Cisco WiFi access points can be easily hacked. Disconnect them and protect your network

According to digital forensics experts, Cisco has embarked on a new workday full of security patches to fix multiple critical vulnerabilities present in its Aironet wireless access points, widely used by small and medium companies.

The company also released additional security patches to fix various flaws in other of its products. The most severe of these vulnerabilities could allow an unauthenticated remote hacker to gain access to specific devices, granting high privileges, such as the ability to access sensitive data and modify settings of the targeted devices. This vulnerability exists in Cisco software running on Aironet access points, which allow a device to connect to a wired network.

In its security alert, the company mentioned: “Although the attack would not provide access to all available configuration options, the attacker could access sensitive system information, in addition to modifying some settings, such as wireless networks.”

Tracked as CVE-2019-15260, the vulnerability is rated 9.8/10 on the Common Vulnerability Scoring System (CVSS) scale, making it a critical vulnerability. According to digital forensics experts, the flaw exists due to weak access control on certain URLs of the affected devices.

A threat actor could exploit the failure by requesting specific URLs from an affected access point. Affected Aironet devices include the 1540, 1560, 1800, 2800, 3800, and 4800 series.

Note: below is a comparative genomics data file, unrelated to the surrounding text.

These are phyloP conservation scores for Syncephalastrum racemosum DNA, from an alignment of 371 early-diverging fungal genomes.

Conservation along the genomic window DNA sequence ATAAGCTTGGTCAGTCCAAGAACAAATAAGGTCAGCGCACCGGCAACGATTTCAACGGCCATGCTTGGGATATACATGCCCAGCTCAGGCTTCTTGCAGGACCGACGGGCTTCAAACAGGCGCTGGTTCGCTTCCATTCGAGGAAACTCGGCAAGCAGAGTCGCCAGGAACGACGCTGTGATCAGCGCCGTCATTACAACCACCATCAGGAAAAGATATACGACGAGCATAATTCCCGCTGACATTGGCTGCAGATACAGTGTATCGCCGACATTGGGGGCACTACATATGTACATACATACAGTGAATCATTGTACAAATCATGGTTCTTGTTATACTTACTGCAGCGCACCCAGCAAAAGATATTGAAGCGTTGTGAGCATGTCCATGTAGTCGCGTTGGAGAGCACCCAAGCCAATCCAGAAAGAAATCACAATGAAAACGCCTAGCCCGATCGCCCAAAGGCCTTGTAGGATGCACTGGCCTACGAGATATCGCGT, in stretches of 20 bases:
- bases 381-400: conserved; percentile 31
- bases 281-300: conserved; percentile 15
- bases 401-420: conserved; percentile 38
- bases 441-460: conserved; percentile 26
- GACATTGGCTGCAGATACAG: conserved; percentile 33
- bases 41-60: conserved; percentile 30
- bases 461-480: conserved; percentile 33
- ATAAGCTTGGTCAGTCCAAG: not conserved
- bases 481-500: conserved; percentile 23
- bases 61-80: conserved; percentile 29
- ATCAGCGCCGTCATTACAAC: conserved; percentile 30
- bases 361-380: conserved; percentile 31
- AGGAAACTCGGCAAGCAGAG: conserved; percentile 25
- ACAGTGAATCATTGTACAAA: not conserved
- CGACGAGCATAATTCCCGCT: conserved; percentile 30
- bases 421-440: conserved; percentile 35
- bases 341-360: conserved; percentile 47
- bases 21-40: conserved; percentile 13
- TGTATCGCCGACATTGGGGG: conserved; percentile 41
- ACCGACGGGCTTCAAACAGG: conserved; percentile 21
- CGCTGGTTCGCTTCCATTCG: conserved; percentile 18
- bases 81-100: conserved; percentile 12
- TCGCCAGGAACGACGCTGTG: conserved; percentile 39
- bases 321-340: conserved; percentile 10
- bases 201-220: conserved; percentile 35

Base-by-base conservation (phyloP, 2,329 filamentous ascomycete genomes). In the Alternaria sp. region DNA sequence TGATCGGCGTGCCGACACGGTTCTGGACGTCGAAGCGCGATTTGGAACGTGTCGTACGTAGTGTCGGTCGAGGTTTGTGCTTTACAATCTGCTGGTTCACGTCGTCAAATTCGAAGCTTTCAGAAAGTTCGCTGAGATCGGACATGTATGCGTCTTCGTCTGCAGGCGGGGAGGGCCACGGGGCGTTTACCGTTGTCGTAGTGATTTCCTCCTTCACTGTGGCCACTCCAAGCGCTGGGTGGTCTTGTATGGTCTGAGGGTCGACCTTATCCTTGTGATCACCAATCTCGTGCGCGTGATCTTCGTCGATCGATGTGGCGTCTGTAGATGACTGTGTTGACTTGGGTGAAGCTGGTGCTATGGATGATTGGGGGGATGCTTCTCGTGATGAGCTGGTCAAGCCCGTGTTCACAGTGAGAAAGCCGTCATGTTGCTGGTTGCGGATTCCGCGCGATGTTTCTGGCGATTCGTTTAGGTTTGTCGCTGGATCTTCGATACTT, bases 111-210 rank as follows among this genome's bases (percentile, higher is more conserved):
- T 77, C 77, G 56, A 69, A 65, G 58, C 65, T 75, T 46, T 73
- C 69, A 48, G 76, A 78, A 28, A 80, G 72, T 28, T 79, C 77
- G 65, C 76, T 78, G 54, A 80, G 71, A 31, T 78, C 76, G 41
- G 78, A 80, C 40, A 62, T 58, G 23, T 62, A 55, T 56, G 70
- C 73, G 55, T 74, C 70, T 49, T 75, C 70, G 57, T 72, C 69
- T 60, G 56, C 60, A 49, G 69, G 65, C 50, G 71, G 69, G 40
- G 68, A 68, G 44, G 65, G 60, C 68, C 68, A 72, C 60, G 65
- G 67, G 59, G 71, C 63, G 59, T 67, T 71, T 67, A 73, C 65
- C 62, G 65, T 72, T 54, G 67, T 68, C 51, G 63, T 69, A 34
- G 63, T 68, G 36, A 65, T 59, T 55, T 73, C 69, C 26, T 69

In addition to this failure, two additional vulnerabilities were found in Aironet. One of these vulnerabilities exists due to an error in processing functionality on access points, which processes only point-to-point tunneling protocol VPN packets, an outdated method for deploying VPN on any device. This flaw, identified as CVE-2019-15261, allows an unauthenticated remote hacker to trigger the reload of an affected device, generating a denial of service (DoS) condition.

The second vulnerability, identified as CVE-2019-15264, exists in the implementation of Aironet and Catalyst 9100’s “Wireless Access Point Control and Provisioning” protocol. This protocol allows any central wireless LAN access controller to manage a collection of wireless access points. Exploiting this vulnerability would allow an unauthenticated hacker to inadvertently reboot the device, generating a DoS condition.

Digital forensics experts mention that Cisco released update patches to fix a total of 41 vulnerabilities, including the above mentioned critical flaw, 17 severe vulnerabilities, and 23 minor severity failures.

One of the products that introduced the most security flaws is the SPA100 series analog phone adapter, used for access to Internet telephony services in hundreds of small businesses. Exploiting most of these flaws would allow an authenticated hacker to execute arbitrary code.

From time to time, Cisco releases update patches for several products. As reported by digital forensics experts from the International Institute of Cyber Security (IICS) in September, the company released 29 patches to fix security flaws across multiple products, such as routers, industrial switches, and others devices running IOS XE software.